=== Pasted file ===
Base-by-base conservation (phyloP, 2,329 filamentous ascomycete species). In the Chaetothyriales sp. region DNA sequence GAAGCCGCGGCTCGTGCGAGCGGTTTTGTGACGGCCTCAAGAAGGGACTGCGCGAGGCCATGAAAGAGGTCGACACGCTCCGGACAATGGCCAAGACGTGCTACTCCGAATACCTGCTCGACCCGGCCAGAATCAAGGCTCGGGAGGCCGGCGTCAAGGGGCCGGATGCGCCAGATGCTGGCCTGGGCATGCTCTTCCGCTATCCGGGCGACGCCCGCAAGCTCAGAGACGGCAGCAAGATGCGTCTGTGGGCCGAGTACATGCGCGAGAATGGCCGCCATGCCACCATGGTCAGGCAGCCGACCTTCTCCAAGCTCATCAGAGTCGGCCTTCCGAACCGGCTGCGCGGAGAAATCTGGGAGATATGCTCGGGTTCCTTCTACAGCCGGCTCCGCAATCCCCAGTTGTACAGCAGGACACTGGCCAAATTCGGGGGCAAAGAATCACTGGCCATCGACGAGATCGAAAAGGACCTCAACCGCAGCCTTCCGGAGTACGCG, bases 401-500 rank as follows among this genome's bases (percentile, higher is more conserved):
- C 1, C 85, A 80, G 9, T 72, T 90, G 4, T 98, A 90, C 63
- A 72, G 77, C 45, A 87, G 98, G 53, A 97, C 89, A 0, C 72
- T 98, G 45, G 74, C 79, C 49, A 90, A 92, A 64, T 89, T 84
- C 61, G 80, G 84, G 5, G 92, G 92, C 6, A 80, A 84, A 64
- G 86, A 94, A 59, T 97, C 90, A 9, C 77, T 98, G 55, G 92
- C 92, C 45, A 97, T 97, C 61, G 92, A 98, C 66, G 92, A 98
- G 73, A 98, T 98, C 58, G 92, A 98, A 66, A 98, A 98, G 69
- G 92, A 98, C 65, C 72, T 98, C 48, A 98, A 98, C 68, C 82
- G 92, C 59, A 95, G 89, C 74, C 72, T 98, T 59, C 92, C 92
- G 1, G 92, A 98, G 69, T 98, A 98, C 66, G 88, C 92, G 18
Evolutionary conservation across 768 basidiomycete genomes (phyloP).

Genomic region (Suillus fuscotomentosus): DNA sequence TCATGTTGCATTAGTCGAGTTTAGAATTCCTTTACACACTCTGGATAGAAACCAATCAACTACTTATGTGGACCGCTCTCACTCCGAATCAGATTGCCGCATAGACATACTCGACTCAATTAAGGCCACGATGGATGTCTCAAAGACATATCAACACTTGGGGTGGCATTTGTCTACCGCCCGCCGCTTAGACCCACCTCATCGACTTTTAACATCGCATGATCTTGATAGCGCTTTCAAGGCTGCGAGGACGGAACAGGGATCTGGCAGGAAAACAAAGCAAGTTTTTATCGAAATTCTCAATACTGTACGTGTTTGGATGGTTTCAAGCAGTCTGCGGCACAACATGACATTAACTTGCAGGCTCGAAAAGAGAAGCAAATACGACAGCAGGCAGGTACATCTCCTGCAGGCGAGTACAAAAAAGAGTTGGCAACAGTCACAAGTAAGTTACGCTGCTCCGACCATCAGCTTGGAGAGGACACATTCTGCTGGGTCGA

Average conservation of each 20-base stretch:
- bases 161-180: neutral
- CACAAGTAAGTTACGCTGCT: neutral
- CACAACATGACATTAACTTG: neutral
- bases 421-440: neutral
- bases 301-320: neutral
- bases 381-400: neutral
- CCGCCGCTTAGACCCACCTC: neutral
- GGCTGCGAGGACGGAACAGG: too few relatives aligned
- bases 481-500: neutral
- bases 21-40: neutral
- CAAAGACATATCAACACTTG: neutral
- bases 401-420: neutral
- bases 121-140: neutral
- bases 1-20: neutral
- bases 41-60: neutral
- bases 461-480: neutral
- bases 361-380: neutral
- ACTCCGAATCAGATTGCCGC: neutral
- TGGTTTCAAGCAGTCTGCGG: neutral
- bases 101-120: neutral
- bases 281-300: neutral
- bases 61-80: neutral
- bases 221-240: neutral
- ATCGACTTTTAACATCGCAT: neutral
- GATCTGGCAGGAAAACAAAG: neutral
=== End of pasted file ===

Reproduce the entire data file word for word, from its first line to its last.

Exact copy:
Base-by-base conservation (phyloP, 2,329 filamentous ascomycete species). In the Chaetothyriales sp. region DNA sequence GAAGCCGCGGCTCGTGCGAGCGGTTTTGTGACGGCCTCAAGAAGGGACTGCGCGAGGCCATGAAAGAGGTCGACACGCTCCGGACAATGGCCAAGACGTGCTACTCCGAATACCTGCTCGACCCGGCCAGAATCAAGGCTCGGGAGGCCGGCGTCAAGGGGCCGGATGCGCCAGATGCTGGCCTGGGCATGCTCTTCCGCTATCCGGGCGACGCCCGCAAGCTCAGAGACGGCAGCAAGATGCGTCTGTGGGCCGAGTACATGCGCGAGAATGGCCGCCATGCCACCATGGTCAGGCAGCCGACCTTCTCCAAGCTCATCAGAGTCGGCCTTCCGAACCGGCTGCGCGGAGAAATCTGGGAGATATGCTCGGGTTCCTTCTACAGCCGGCTCCGCAATCCCCAGTTGTACAGCAGGACACTGGCCAAATTCGGGGGCAAAGAATCACTGGCCATCGACGAGATCGAAAAGGACCTCAACCGCAGCCTTCCGGAGTACGCG, bases 401-500 rank as follows among this genome's bases (percentile, higher is more conserved):
- C 1, C 85, A 80, G 9, T 72, T 90, G 4, T 98, A 90, C 63
- A 72, G 77, C 45, A 87, G 98, G 53, A 97, C 89, A 0, C 72
- T 98, G 45, G 74, C 79, C 49, A 90, A 92, A 64, T 89, T 84
- C 61, G 80, G 84, G 5, G 92, G 92, C 6, A 80, A 84, A 64
- G 86, A 94, A 59, T 97, C 90, A 9, C 77, T 98, G 55, G 92
- C 92, C 45, A 97, T 97, C 61, G 92, A 98, C 66, G 92, A 98
- G 73, A 98, T 98, C 58, G 92, A 98, A 66, A 98, A 98, G 69
- G 92, A 98, C 65, C 72, T 98, C 48, A 98, A 98, C 68, C 82
- G 92, C 59, A 95, G 89, C 74, C 72, T 98, T 59, C 92, C 92
- G 1, G 92, A 98, G 69, T 98, A 98, C 66, G 88, C 92, G 18
Evolutionary conservation across 768 basidiomycete genomes (phyloP).

Genomic region (Suillus fuscotomentosus): DNA sequence TCATGTTGCATTAGTCGAGTTTAGAATTCCTTTACACACTCTGGATAGAAACCAATCAACTACTTATGTGGACCGCTCTCACTCCGAATCAGATTGCCGCATAGACATACTCGACTCAATTAAGGCCACGATGGATGTCTCAAAGACATATCAACACTTGGGGTGGCATTTGTCTACCGCCCGCCGCTTAGACCCACCTCATCGACTTTTAACATCGCATGATCTTGATAGCGCTTTCAAGGCTGCGAGGACGGAACAGGGATCTGGCAGGAAAACAAAGCAAGTTTTTATCGAAATTCTCAATACTGTACGTGTTTGGATGGTTTCAAGCAGTCTGCGGCACAACATGACATTAACTTGCAGGCTCGAAAAGAGAAGCAAATACGACAGCAGGCAGGTACATCTCCTGCAGGCGAGTACAAAAAAGAGTTGGCAACAGTCACAAGTAAGTTACGCTGCTCCGACCATCAGCTTGGAGAGGACACATTCTGCTGGGTCGA

Average conservation of each 20-base stretch:
- bases 161-180: neutral
- CACAAGTAAGTTACGCTGCT: neutral
- CACAACATGACATTAACTTG: neutral
- bases 421-440: neutral
- bases 301-320: neutral
- bases 381-400: neutral
- CCGCCGCTTAGACCCACCTC: neutral
- GGCTGCGAGGACGGAACAGG: too few relatives aligned
- bases 481-500: neutral
- bases 21-40: neutral
- CAAAGACATATCAACACTTG: neutral
- bases 401-420: neutral
- bases 121-140: neutral
- bases 1-20: neutral
- bases 41-60: neutral
- bases 461-480: neutral
- bases 361-380: neutral
- ACTCCGAATCAGATTGCCGC: neutral
- TGGTTTCAAGCAGTCTGCGG: neutral
- bases 101-120: neutral
- bases 281-300: neutral
- bases 61-80: neutral
- bases 221-240: neutral
- ATCGACTTTTAACATCGCAT: neutral
- GATCTGGCAGGAAAACAAAG: neutral